’In such converse and in gloating over the view of Patusan, which he had determined in his mind should become his prey, Brown whiled away most of the afternoon, his men, meantime, resting. On that day Dain Waris’s fleet of canoes stole one by one under the shore farthest from the creek, and went down to close the river against his retreat. Of this Brown was not aware, and Kassim, who came up the knoll an hour before sunset, took good care not to enlighten him. He wanted the white man’s ship to come up the river, and this news, he feared, would be discouraging. He was very pressing with Brown to send the “order,” offering at the same time a trusty messenger, who for greater secrecy (as he explained) would make his way by land to the mouth of the river and deliver the “order” on board. After some reflection Brown judged it expedient to tear a page out of his pocket-book, on which he simply wrote, “We are getting on. Big job. Detain the man.” The stolid youth selected by Kassim for that service performed it faithfully, and was rewarded by being suddenly tipped, head first, into the schooner’s empty hold by the ex-beachcomber and the Chinaman, who thereupon hastened to put on the hatches. What became of him afterwards Brown did not say.’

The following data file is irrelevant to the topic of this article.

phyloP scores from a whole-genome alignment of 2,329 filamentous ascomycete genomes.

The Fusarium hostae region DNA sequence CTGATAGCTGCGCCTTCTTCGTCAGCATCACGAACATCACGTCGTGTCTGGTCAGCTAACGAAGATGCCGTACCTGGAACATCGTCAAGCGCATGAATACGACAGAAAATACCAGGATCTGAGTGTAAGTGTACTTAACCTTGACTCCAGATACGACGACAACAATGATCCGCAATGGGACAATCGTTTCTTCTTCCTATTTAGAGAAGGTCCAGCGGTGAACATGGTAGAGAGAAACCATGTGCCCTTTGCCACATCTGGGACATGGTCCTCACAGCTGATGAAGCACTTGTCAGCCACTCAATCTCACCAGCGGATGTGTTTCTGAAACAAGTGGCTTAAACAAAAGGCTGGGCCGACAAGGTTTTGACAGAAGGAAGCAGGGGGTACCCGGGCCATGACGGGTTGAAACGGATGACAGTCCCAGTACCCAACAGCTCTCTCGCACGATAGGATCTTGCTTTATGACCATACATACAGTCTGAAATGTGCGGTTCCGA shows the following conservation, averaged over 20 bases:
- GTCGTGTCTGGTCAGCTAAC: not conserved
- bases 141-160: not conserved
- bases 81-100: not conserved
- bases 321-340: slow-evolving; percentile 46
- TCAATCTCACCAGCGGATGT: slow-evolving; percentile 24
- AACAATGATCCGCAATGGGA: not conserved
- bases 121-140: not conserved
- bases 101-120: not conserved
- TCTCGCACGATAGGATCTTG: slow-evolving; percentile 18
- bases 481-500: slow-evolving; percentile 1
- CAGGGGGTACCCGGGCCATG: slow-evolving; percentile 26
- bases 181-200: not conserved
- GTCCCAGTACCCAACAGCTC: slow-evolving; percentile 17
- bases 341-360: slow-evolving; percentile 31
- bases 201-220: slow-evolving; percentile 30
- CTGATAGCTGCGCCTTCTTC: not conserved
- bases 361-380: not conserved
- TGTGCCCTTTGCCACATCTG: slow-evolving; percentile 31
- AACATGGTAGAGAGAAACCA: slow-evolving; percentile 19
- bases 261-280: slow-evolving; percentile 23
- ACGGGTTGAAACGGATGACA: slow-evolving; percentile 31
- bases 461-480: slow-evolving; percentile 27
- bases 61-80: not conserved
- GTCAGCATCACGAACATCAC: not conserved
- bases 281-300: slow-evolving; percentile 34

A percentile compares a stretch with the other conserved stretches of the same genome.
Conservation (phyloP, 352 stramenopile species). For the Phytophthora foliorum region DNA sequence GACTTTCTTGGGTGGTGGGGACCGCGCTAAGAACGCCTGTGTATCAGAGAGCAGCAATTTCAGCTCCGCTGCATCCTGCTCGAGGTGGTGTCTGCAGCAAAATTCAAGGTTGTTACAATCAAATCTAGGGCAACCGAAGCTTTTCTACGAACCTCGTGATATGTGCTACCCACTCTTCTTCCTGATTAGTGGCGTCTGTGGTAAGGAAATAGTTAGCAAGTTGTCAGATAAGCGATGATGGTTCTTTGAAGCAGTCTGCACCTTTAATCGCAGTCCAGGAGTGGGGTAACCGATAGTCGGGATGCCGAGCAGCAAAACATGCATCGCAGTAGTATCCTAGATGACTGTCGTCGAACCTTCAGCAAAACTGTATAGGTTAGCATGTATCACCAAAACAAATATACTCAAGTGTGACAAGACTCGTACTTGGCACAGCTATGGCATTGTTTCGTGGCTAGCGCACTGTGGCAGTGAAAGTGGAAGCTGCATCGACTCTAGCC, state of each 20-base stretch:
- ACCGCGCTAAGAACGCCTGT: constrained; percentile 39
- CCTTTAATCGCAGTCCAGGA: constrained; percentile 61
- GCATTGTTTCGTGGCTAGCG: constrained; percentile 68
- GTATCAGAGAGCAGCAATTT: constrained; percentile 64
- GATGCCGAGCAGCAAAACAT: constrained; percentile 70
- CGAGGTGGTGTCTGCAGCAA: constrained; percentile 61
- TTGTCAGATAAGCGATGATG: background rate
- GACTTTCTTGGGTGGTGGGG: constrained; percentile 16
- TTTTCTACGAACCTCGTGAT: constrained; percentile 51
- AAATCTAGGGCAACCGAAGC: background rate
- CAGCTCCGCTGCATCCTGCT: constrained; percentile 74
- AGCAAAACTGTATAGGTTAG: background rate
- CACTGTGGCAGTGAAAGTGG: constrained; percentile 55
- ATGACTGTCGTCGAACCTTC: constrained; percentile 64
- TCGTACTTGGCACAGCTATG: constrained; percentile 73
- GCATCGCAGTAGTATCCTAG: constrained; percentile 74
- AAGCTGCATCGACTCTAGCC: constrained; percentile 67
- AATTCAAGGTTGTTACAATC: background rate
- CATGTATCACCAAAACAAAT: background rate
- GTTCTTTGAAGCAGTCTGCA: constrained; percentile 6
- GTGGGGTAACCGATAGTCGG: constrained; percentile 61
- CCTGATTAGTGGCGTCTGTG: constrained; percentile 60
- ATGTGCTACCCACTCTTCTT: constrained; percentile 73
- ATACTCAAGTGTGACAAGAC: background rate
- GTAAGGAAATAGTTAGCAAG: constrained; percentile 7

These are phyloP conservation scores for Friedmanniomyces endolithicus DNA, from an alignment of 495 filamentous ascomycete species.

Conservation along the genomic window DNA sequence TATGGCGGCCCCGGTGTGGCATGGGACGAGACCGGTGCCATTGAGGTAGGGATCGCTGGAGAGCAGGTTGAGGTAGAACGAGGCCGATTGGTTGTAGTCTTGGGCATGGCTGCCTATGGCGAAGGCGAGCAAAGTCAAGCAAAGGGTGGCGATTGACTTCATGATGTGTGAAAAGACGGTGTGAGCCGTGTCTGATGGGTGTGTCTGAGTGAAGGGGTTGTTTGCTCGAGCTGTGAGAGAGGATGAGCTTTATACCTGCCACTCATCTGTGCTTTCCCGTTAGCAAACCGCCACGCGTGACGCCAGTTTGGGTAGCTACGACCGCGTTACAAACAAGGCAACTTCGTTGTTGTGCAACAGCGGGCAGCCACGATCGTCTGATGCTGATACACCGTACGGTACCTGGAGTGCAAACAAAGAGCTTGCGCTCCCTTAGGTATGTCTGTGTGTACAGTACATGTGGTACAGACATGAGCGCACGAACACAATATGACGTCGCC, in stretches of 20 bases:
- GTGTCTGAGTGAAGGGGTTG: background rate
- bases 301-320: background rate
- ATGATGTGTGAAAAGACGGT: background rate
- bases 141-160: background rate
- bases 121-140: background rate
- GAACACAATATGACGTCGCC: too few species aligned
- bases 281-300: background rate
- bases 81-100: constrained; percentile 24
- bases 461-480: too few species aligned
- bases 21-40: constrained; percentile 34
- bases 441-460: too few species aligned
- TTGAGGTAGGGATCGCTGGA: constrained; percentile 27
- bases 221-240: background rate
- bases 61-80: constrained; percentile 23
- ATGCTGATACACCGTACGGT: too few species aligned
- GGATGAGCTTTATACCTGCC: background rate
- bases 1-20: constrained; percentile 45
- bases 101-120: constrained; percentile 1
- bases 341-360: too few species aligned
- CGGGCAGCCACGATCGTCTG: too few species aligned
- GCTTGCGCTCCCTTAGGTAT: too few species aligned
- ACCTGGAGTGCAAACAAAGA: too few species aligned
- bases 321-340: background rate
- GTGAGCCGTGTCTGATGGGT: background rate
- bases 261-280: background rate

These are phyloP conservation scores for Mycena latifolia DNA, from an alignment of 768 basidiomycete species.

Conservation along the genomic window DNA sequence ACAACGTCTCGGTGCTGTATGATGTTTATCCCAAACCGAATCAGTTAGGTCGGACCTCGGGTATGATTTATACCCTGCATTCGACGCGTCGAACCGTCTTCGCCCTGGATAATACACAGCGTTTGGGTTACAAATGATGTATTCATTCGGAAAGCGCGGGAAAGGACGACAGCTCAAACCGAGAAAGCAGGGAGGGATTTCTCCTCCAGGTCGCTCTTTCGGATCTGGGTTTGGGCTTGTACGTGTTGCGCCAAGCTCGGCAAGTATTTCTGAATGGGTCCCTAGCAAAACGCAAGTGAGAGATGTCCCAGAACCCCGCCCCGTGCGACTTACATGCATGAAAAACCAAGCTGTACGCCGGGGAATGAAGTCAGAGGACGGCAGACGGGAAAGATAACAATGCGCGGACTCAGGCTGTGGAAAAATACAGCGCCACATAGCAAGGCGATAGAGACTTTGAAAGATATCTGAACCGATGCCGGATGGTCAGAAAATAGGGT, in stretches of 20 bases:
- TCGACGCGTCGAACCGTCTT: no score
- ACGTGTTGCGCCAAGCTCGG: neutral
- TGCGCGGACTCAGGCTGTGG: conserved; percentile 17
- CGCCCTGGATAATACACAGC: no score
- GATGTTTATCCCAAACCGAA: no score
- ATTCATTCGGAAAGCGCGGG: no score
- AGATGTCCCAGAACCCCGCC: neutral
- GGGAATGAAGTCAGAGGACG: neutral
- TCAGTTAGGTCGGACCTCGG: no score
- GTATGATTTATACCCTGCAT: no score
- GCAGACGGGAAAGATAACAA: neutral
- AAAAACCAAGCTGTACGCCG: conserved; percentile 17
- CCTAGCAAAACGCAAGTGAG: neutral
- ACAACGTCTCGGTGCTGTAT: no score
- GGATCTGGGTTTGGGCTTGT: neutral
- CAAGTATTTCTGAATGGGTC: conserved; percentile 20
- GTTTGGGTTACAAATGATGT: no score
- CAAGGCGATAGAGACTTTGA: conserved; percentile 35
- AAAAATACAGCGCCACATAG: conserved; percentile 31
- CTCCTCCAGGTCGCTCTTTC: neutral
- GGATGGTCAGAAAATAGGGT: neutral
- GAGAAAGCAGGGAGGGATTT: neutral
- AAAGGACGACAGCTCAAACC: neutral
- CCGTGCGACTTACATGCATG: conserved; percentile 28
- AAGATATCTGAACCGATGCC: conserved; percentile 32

’Brown’s object was to gain time by fooling with Kassim’s diplomacy. For doing a real stroke of business he could not help thinking the white man was the person to work with. He could not imagine such a chap (who must be confoundedly clever after all to get hold of the natives like that) refusing a help that would do away with the necessity for slow, cautious, risky cheating, that imposed itself as the only possible line of conduct for a single-handed man. He, Brown, would offer him the power. No man could hesitate. Everything was in coming to a clear understanding. Of course they would share. The idea of there being a fort—all ready to his hand—a real fort, with artillery (he knew this from Cornelius), excited him. Let him only once get in and . . . He would impose modest conditions. Not too low, though. The man was no fool, it seemed. They would work like brothers till . . . till the time came for a quarrel and a shot that would settle all accounts. With grim impatience of plunder he wished himself to be talking with the man now. The land already seemed to be his to tear to pieces, squeeze, and throw away. Meantime Kassim had to be fooled for the sake of food first—and for a second string. But the principal thing was to get something to eat from day to day. Besides, he was not averse to begin fighting on that Rajah’s account, and teach a lesson to those people who had received him with shots. The lust of battle was upon him.